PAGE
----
Lara Atry ‘20 – a senior theatre and media and communication student at Muhlenberg College – was attending her first designer run-through of a Muhlenberg mainstage theatre and dance production called The Bacchae.
The actors attending this session in early March had been rehearsing for several weeks preceding their spring break and were finally off-book for their first full run-through of the show. Just as they completed their energizing warm-up and cast members were running to get water, one student shouted: “They’re sending us home.”
“I remember there was a panic in the room,” recalls Atry, “[a] stiff silence, but then tons of questions flying around. People were sobbing, worried about how they were going to afford to get home, among a million other worries. A lot of cast members were crying, and I remember Caden [Fraser ‘20] saying, ‘This really…sucks. We worked so hard on this show and all for nothing.’ As a senior, I really felt that sentiment.”
There are many reasons why moving to remote learning has been challenging for different students. Theatre and arts students, however, have an added level of difficulty when shifting to an online forum. Muhlenberg College is widely recognized for its focus on the arts, especially within the theatre and dance department. Every student involved in the major attends on-campus events, the small size of the department allows for a closeness that might be lost in larger majors, and the mainstage productions that the College has presented are nothing short of astounding.
When classes were moved to an online forum due to the sudden presence of COVID-19 in the United States, it created very specific challenges for theatre students who rely on performing, coaching and being present in interactive settings.
“My professors have really been willing to listen to us,” says theatre student Valentina Nazzaro ‘22, “but […] ever since the shift of moving online, I’ve kind of lost that passion that I feel at school.”
Professors and department heads have been working extremely hard to maintain some type of arts education even through remote learning. As Nazzaro mentions, they have been open to listening to students and frequently using platforms like Zoom to maintain interactive contact. In certain theatre classes, students are being taught new approaches to making self-taped monologues and being given access to more online theatre than ever before.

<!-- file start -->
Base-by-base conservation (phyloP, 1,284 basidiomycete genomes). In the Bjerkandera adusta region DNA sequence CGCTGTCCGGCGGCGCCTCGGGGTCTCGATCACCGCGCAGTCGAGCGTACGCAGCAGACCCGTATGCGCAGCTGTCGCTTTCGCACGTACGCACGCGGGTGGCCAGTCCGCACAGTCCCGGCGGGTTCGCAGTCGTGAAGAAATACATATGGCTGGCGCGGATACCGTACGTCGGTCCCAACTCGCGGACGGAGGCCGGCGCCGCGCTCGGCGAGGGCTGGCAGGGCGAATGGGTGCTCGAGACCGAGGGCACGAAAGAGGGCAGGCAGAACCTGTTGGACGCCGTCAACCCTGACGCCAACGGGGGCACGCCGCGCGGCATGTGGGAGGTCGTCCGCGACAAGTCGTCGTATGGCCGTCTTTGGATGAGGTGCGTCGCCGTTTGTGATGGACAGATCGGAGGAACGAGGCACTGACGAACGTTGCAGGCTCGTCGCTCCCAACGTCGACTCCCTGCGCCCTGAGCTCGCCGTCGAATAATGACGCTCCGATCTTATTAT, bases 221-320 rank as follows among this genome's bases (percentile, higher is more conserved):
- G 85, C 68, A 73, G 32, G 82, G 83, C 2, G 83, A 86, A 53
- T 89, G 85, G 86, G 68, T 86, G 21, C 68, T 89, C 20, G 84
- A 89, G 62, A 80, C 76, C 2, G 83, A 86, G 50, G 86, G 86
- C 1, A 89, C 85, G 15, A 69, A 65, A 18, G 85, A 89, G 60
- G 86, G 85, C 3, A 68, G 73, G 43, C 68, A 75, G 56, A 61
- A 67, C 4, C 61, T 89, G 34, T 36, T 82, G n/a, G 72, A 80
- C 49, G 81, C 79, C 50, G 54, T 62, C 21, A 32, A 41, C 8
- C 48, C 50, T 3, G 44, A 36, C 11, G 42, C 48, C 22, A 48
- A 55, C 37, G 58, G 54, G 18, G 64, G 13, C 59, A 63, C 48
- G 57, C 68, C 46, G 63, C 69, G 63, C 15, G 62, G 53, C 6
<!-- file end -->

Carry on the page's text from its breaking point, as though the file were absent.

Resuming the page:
Large theatre associations like Shakespeare in the Park, BroadwayHD and the National Theatre have been releasing filmed productions that are now being used to observe acting methods and discuss scripts. There has never been a wider range of attainable theatre on an online forum.
Despite these efforts, Nazzaro is not alone in feeling lost or less passionate during these times. Madison Jaffe-Richter ‘22, theatre major, dance minor and former member of The Bacchae cast, expressed her frustration at the prospect of switching classes to remote learning.
“I was devastated,” says Jaffe-Richter. “As someone who had already taken a semester off freshman year and having finally felt comfortable at school, having to come back home was really sad. I found my new home in PA and I didn’t want to leave.”
The elements that make the arts speak to so many students get lost when moved to an online forum, say Muhlenberg students lost amid such uncertainty surrounding the arts and their place in education.
Students at other schools have similar worries. Alayna Bierly, who majors in environmental studies at Oberlin College, says that “Even having class on Zoom with everyone there synchronously is not the same at all.”
Despite the clear frustrations that every single one of these students is facing during these unfortunate circumstances, students interviewed agree that it is necessary to continue finding ways to improve and enhance arts education through any means possible.
“It would definitely take a lot more effort to figure out the best way to go about it,” says Bierly, “[but] I can just imagine if our entire learning experience was just based on writing papers or listening to lectures … that’s just not stimulating at all. You need diversity in learning.”
Similarly, Nazzaro states that “especially during this time, arts education is so powerful and so purposeful … We are all scared, and I think that through the arts people are finally finding some hope … and it just brings people together.”
Based on a recent study conducted by the Brookings Institution before the outbreak of COVID-19, “a substantial increase in arts educational experiences has remarkable impacts on students’ academic, social, and emotional outcomes.” The study shows a “3.6 percentage point reduction in disciplinary infractions, an improvement of 13 percent of a standard deviation in standardized writing scores, and an increase of 8 percent of a standard deviation in their compassion for others.”
Before moving to remote learning, the Muhlenberg College theatre and dance department decided to hold an open dress rehearsal of The Bacchae to showcase all the work and effort of the cast and crew. The performance welcomed a full audience and reminded everyone of the importance of the arts in times of stress and uncertainty.
“I remember getting chills hearing the audience scream for us. It felt like a rock concert; it was absolutely unreal,” Atry recalls, “I was so happy to see some of my best friends that I have grown through the department with make their final appearance on the Muhlenberg stage … I remember hearing the audience scream for me, which was crazy! I seriously felt like a rock star! But I blacked out for most of the performance, but I was just so happy that the show was happening.”
In a final moment of reflection, Atry shares the emotional vulnerability she felt at her final performance and still feels now. “We were all scared and were all still scared,” she says, “but we were reminded that as humans, we are built to persevere and keep telling those stories.”